[personal profile] magister, had he spoken, would have backed up the discrimination argument with tales of what happens in his office when they get applications from trans, gay, and abused people. This is not a light matter, and it is not something that FCC should just dismiss, as they have been doing, even to the extent of lying directly from the stage about the involvement of Delga in the negotiations, and trying to tell us that the make-up of this conference is no different than any other when we all know people who are not here because of the accreditation process.

Rachel Coleman Finch and Jenny Barnes and David Grace were all magnificent, and Jenny in particular was outstandingly brave in her speech. I am sad it didn't have more effect.

Anyway, you all know me. I'm not one to rage against the dying of the light if there's something substantive I can do about it. To that end, FCC elections are next year. If I can't affect their thinking from the outside, I'm bloody well going to try and do it from the inside, and I'm going to stand for election.

This party has become my family. I am NOT going to see it turn into the tories by stealth or otherwise while I still have breath in my body.

Date: Monday, September 19th, 2011 11:04 am (UTC)
daweaver:   (pluralism)
From: [personal profile] daweaver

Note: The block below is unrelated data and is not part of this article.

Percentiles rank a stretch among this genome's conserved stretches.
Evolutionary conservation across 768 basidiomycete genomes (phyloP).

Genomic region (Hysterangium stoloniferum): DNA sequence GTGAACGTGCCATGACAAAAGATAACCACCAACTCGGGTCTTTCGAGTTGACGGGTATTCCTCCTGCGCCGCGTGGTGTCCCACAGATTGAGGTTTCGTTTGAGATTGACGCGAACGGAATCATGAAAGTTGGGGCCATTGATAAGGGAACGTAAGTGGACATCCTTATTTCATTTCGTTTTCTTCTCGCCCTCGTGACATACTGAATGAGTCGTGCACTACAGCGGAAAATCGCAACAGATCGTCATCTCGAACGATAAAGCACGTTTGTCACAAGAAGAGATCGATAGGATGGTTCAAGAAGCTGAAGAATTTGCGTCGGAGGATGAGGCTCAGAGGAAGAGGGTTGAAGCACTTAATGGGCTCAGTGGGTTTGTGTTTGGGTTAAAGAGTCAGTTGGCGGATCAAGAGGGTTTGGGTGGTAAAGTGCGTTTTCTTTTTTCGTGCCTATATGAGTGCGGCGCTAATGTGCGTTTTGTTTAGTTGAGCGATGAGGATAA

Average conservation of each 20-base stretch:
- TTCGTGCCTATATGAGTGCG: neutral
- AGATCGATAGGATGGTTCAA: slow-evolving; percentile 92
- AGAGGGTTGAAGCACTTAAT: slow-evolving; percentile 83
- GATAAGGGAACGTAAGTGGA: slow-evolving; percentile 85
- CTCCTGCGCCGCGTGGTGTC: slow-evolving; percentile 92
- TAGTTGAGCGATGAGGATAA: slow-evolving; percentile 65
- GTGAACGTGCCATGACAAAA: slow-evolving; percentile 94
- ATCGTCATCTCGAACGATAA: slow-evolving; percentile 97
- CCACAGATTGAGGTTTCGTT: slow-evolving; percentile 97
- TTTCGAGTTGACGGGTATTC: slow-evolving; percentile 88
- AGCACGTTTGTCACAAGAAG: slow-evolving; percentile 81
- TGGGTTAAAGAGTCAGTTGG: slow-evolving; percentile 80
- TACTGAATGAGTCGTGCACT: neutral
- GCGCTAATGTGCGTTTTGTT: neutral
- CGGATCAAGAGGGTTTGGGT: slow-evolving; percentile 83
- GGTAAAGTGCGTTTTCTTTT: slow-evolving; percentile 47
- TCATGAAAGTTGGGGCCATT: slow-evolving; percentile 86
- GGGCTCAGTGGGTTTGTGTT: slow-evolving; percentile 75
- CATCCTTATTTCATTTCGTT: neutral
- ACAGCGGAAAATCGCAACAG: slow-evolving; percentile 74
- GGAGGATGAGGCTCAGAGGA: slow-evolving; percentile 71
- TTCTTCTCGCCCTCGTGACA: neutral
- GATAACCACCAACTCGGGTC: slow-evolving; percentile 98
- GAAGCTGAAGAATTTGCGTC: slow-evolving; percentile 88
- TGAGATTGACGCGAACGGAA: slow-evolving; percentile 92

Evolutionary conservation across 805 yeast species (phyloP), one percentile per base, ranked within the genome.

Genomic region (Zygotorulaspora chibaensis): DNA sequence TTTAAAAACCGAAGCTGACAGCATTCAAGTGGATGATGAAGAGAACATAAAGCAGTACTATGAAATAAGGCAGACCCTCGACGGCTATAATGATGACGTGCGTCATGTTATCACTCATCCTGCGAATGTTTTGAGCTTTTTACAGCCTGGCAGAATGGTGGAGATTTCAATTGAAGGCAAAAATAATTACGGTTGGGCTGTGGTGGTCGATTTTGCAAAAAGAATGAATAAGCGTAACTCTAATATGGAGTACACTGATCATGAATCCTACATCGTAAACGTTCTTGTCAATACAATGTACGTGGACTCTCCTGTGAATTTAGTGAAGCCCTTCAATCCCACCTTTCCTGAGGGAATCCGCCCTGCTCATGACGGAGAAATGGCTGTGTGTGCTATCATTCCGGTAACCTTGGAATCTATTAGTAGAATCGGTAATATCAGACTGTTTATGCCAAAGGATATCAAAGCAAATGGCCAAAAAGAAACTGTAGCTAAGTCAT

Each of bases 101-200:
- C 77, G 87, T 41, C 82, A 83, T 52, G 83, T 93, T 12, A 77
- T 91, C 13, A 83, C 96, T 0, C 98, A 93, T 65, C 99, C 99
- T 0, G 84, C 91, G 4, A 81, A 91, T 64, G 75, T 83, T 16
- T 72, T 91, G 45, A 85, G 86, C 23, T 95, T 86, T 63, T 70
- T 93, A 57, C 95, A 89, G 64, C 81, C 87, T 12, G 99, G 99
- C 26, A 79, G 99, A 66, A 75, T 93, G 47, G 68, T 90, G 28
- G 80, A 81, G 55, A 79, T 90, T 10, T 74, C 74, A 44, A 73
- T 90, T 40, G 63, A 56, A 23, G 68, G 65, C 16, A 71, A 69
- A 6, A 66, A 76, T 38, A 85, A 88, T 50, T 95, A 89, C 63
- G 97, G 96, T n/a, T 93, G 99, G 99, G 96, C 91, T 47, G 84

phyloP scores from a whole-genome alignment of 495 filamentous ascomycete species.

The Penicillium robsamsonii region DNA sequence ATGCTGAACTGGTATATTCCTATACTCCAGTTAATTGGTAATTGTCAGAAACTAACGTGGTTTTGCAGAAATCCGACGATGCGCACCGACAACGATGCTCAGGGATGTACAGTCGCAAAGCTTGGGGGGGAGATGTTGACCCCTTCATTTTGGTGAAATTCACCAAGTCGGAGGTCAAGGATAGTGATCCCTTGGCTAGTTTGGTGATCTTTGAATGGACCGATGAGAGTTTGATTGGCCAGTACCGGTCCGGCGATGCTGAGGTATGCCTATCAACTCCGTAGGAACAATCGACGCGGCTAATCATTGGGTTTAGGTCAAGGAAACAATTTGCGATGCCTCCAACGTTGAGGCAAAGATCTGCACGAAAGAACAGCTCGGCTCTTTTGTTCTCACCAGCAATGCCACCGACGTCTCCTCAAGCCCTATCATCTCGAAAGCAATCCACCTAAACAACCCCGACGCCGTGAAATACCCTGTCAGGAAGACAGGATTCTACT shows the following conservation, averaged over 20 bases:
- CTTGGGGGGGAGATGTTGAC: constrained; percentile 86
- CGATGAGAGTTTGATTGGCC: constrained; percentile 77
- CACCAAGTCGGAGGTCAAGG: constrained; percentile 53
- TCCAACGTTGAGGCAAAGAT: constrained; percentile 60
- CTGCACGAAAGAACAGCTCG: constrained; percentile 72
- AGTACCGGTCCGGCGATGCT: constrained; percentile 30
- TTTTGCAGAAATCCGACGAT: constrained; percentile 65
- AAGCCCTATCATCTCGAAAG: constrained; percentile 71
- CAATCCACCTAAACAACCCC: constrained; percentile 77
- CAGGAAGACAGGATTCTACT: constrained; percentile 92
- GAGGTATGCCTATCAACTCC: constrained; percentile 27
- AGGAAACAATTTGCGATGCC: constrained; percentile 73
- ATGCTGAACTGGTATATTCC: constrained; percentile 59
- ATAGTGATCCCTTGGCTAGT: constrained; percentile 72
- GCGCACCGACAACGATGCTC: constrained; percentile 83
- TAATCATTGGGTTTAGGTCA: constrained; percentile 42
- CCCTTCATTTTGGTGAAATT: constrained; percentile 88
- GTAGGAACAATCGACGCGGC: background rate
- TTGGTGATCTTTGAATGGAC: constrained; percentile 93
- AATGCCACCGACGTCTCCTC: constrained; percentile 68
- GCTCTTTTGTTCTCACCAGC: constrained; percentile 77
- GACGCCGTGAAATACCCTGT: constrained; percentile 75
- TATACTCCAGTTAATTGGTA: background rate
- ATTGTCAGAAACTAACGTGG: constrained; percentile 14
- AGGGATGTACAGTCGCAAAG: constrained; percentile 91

Having watched the footage from the hall again, I think two incidents might be conflated here. Simon McGrath's speech made the point that the FCC had over-ruled the police, insured people have to act prudently, and amendment 2 was dishonest. If there was heckling, it wasn't heard on the broadcast.

Geoff Payne, summarising for Amendment 1, was interrupted by shouts from the floor, both when he said that "conference is the same as it always was" and that "we agreed a system with DELGA for trans people".

For the benefit of Mr. Payne, and previous speaker Chris White, this blogger has declined to attend the present conference, precisely because of the vetting process in operation. From the tenor of their speeches, it's evident my insights and experience are not of any value to the party.

Date: Monday, September 19th, 2011 11:11 am (UTC)
ext_51145: (Default)
From: [identity profile] andrewhickey.info
In that case I apologise to Mr McGrath - I was apparently misinformed by the person I spoke to who attended the debate.